Our flight out of KL on May 15 was bright and early, which put us in Vientiane, Laos by around 9:00am. We were the first people in the visa-upon-arrival line, and $35, a full page sticker, a stamp, and 10 minutes later, we were at baggage claim!
Laos, People’s Democratic Republic (PDR) is appropriately dubbed Laos, Please Don’t Rush. Life for locals and travelers is laid back, which I think is due to the intense heat. Already at 5:30am, the temperature straddles between 85º-90ºF and quickly soars to 105º-110ºF by afternoon. Even a meager breeze from the Mekong hardly helps. By 10:30am, I’m usually longing for a siesta. Places are deserted by noon. In the early evening when we journeyed out of our chilled rooms for dinner, a 200m stroll would guarantee us heat exhaustion within minutes. Air-conditioned rooms and Western cafes became our life saving best friends in Laos. Southeast Asia is known for its brutal heat, but Laos, being the only landlocked country in this region, takes HOT to a whole new level.
The majority of travelers in Laos are young, ranging from early 20s to early 30s, making it easy to make new friends. Since Laos is a tiny country with a common route for backpackers, it is easy for travelers to run into each other again and again. We befriended Stan, who we met in a tuk tuk in Vientiane. To our surprise, he also resides in San Francisco in an apartment down the street from ours!
I was surprised to find how business in Laos differed from business in Vietnam. Laotians were perfectly content with not making a sale. Loud barking, or should I say haggling, is seldom if not frowned upon. Also contrary to the Vietnamese, Laotians genuinely had pleasant faces when doing business; I never once saw the bloody look of murder washing over their faces like the ones we grew accustomed to in Vietnam when walking away from insanely marked up prices. Generally, the “skin tax” in Laos was still high, but not exponentially high like in Vietnam.
We only spent a couple days in the sleepy capital city of Vientiane. Unlike Hanoi or Ho Chi Minh City, the international airport and city of of Vientiane is peaceful and quiet. Upon exiting the airport, you won’t find any taxis or drivers swarming you to rip you off. Only a few taxi-cars line the road, along with several tuk tuks. Once in town, there are more vehicles than motorbikes that drive in orderly fashion, and no one honks their horn. Barbecue meat sticks populate the streets in the evening, and at $1 USD for a small can or $1.50 USD for a large bottle, Beerlao is the popular drink of choice.
For our first full day in Vientiane, we rented a motorbike to check out Pha That Luang, the golden stupa known as the national symbol of Laos, and Buddha Park, a bizarre collection of Buddha statues and figures. After an accidental, illegal left turn near a group of Laotian policemen, a frantic exchange of rental documents and a California drivers license, a battle with broken English, and a 100,000 kip ($12 USD) fine, we made our way to the stupa!
The next day we took the 4 hour bus ride to Vang Vieng, the beautiful and popular party town notorious for young, obnoxious backpackers. We selected a basic but cute bungalow on the other side of the river from town for 60,000 kip ($7.50 USD) per night. Prior to arriving to Vang Vieng, I had done a lot of reading and knew that we were entering a party town. Still, I wasn’t expecting this to be reception upon arrival.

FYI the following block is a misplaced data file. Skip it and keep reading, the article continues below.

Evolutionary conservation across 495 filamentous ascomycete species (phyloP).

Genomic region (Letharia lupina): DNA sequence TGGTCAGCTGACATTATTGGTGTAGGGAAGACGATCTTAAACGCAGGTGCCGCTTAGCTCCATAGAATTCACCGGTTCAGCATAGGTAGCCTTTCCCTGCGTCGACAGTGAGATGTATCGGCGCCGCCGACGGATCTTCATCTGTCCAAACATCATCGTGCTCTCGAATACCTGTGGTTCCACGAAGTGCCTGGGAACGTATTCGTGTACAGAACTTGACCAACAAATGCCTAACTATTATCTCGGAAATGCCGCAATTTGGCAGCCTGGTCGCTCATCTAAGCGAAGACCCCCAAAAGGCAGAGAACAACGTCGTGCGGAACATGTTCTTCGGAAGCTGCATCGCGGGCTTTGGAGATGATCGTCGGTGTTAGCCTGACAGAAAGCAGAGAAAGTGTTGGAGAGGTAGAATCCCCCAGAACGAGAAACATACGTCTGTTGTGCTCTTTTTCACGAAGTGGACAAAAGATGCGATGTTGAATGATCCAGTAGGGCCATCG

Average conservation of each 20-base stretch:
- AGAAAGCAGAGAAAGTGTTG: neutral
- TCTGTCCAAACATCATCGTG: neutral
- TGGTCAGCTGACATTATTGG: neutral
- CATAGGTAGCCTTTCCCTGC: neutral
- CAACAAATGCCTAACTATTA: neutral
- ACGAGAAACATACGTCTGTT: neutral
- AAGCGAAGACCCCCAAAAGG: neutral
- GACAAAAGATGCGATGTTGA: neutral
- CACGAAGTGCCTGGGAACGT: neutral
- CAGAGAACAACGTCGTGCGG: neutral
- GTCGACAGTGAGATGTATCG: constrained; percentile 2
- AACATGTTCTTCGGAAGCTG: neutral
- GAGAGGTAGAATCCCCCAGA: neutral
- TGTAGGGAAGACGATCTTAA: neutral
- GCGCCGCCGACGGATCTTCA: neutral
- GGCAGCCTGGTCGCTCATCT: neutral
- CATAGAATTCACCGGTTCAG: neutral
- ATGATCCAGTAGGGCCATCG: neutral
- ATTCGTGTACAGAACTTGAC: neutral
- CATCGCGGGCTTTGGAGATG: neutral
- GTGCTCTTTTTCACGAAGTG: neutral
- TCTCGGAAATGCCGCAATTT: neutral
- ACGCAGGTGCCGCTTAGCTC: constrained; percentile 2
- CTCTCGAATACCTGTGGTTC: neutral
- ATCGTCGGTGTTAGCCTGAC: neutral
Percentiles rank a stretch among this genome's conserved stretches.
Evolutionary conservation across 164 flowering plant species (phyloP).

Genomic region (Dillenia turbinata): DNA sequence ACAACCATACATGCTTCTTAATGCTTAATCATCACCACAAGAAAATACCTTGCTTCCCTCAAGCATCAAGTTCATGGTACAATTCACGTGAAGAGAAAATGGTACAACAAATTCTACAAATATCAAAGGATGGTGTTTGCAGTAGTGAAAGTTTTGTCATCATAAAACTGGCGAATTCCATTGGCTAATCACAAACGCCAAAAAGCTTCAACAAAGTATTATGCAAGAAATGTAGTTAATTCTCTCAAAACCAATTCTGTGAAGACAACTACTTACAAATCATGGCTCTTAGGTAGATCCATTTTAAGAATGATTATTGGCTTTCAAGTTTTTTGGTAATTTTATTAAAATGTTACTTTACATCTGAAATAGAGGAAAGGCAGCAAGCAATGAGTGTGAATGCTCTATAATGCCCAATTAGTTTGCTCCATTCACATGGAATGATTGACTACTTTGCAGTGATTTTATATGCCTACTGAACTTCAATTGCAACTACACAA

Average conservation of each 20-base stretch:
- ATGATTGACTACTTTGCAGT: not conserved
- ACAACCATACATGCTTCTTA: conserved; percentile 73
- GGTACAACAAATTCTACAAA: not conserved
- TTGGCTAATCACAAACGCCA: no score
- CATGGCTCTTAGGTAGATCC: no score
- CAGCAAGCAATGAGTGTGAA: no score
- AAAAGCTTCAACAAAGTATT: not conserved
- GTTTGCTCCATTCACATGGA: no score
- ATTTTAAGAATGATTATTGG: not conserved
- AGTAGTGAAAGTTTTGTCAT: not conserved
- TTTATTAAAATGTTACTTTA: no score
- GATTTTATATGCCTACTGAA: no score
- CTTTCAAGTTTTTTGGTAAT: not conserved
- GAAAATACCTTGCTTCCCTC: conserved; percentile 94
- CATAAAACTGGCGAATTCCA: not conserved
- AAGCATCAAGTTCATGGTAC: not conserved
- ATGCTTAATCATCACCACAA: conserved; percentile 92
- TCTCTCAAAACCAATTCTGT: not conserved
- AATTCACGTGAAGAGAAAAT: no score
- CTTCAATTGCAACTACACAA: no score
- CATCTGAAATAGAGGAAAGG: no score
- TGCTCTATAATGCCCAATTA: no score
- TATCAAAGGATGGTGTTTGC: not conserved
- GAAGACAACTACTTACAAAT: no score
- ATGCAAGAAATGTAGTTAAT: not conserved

We didn’t want to disturb him, so we checked ourselves in by picking a vacant bungalow (with the help our neighbors and new friends Alex and Liz). Amenities included a large, comfortable bed, mosquito net, private bathroom, and a hammock. Due to the simplicity, the bungalow let us take advantage of its lovely surroundings.
As soon as we checked into our bungalow, Chris noticed a storm coming in. We gazed at the black sky and lightning bolts from afar and Chris estimated it would hit us within 15 minutes. Since it was 8pm and we hadn’t had dinner, we quickly headed into town with the plan to wait out the storm at a restaurant. We seated ourselves at an outdoor restaurant with a large awning, where the owners and their large family were finishing up dinner. Within minutes of ordering drinks, the wind shifted directions and began to toss everything around. The black sky opened up and released its storm. The Laotian family bolted into their restaurant (which was actually their home), and a woman grabbed our menus and gestured that they were closing due to the storm. As they hurriedly stacked their chairs and took in their condiments, we asked if we could sit under their awning for shelter. They permitted us to remain seated, scrambled into their home, and shut their metal sliding doors. We sat as close to their entrance as possible to avoid the heavy rain, and with a loud bang, the power went out and we sat in darkness. I pulled out my poncho, opened it up, and we huddled behind our single poncho. With the poncho pulled up to our faces, we kept our eyes squinted to avoid the violent wind and rain, and we wondered how long we would wait before we grew hungry.
The family heard my thoughts. We probably only sat there for a few minutes when the door cracked open, and the woman gestured us to come into their home. “Really?” I thought. We eagerly took off our shoes and entered their dark home. They lit candles and I was soon able to make out our surroundings. We were in a large living room with a small round platter and some cushions in the center of the room, and about 8 elderly women sat along the wall opposite of us. A young woman gestured Chris and I to eat dinner with them. There was a plate of fried rice, a plate of rotisserie pork, some vegetables, and bamboo jars filled with sticky rice. We happily chowed down, as the rest of the family had already finished dinner. For the next hour, even after the power came back, we sat and chatted with members of the family who knew a bit of English (a couple, Co who was 34 and Ting who was 28).